The Visegrad group countries in Central Europe (Poland, Hungary, Czech Republic and Slovakia – V4) are often perceived as a regional bloc of nations sharing similar aspirations, aims and challenges. They share a common history, communist past, Soviet occupation and all joined the EU and NATO to embed themselves in western civilization and transform their post-communist societies. However, there are internal forces in each of the Visegrad group countries trying to subvert and undo this journey and change the cultural and geopolitical orientation of each country. Such efforts are aided and strengthened also by foreign actors who use every opportunity to sow discontent, create divisions and provide an alternative narrative for the whole region. Russia as the main regional actor operating outside of the EU-NATO framework is projecting its power in Central Europe region by means of diplomatic activities, energy and economic policy, information warfare and support to domestic political forces (both mainstream and fringe) sympathetic to the Russian narrative, with the overall aim of restoring its influence in the region and weakening the EU and NATO. Following the outcome of the U.S. presidential elections, the issue of Russian influence in Central Europe has become more important than ever.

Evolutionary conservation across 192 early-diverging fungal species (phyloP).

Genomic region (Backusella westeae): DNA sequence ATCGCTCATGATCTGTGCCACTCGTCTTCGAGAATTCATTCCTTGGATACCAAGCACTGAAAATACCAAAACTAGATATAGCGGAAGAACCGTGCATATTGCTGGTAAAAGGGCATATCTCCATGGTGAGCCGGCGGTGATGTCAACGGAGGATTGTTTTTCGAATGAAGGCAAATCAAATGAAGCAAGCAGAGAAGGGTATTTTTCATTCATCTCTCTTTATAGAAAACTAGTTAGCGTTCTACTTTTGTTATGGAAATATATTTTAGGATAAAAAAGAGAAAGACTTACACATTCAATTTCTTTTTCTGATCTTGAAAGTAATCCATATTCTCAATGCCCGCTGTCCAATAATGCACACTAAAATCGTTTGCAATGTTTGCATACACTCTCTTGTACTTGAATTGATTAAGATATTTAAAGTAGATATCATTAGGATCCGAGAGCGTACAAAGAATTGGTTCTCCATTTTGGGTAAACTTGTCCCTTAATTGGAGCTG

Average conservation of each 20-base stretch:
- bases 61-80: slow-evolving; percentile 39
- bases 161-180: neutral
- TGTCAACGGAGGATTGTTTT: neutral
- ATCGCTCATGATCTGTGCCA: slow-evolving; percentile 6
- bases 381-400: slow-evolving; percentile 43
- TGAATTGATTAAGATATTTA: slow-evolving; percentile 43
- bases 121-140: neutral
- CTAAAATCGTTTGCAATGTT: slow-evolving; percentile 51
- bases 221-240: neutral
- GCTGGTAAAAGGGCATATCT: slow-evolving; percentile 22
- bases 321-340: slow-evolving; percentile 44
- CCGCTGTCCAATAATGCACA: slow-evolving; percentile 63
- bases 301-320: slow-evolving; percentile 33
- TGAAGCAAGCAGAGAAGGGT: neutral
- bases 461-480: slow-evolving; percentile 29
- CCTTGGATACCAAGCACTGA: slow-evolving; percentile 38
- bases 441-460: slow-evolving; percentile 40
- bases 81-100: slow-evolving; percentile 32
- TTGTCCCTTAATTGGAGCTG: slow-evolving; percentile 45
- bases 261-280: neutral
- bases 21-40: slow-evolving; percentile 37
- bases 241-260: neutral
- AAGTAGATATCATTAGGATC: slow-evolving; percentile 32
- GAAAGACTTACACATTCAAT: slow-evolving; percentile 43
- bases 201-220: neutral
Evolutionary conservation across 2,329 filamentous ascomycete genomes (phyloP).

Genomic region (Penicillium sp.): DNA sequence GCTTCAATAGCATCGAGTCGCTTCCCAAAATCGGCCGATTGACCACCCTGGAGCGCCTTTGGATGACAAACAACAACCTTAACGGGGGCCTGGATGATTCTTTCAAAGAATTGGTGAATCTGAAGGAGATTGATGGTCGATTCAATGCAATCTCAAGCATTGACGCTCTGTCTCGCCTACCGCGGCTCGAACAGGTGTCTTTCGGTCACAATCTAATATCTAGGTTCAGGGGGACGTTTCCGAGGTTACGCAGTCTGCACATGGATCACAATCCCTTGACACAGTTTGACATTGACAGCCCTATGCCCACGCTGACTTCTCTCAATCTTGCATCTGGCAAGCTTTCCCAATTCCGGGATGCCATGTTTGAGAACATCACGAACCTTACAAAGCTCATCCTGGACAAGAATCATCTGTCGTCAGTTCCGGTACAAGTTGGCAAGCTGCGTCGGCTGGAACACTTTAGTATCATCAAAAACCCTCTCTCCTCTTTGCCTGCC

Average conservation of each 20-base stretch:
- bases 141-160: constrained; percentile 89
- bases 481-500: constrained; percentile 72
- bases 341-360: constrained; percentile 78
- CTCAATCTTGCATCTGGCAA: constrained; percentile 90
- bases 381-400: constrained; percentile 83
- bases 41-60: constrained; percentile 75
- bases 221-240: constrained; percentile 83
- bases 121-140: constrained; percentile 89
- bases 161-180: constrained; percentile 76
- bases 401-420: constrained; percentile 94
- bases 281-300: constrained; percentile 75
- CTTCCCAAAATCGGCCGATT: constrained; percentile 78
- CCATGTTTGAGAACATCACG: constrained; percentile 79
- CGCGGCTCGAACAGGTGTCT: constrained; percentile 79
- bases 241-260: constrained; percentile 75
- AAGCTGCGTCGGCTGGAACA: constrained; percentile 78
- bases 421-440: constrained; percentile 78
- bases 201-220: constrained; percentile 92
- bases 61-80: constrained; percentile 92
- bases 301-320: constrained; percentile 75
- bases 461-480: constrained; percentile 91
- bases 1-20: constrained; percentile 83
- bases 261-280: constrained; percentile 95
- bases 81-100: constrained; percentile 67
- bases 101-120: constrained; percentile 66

How vulnerable are the Visegrad four societies to such subversive foreign influence?
Where are the weak spots to be remedied and what are the examples of best practices in addressing these threats?
Read more in our latest publication Vulnerability Index below.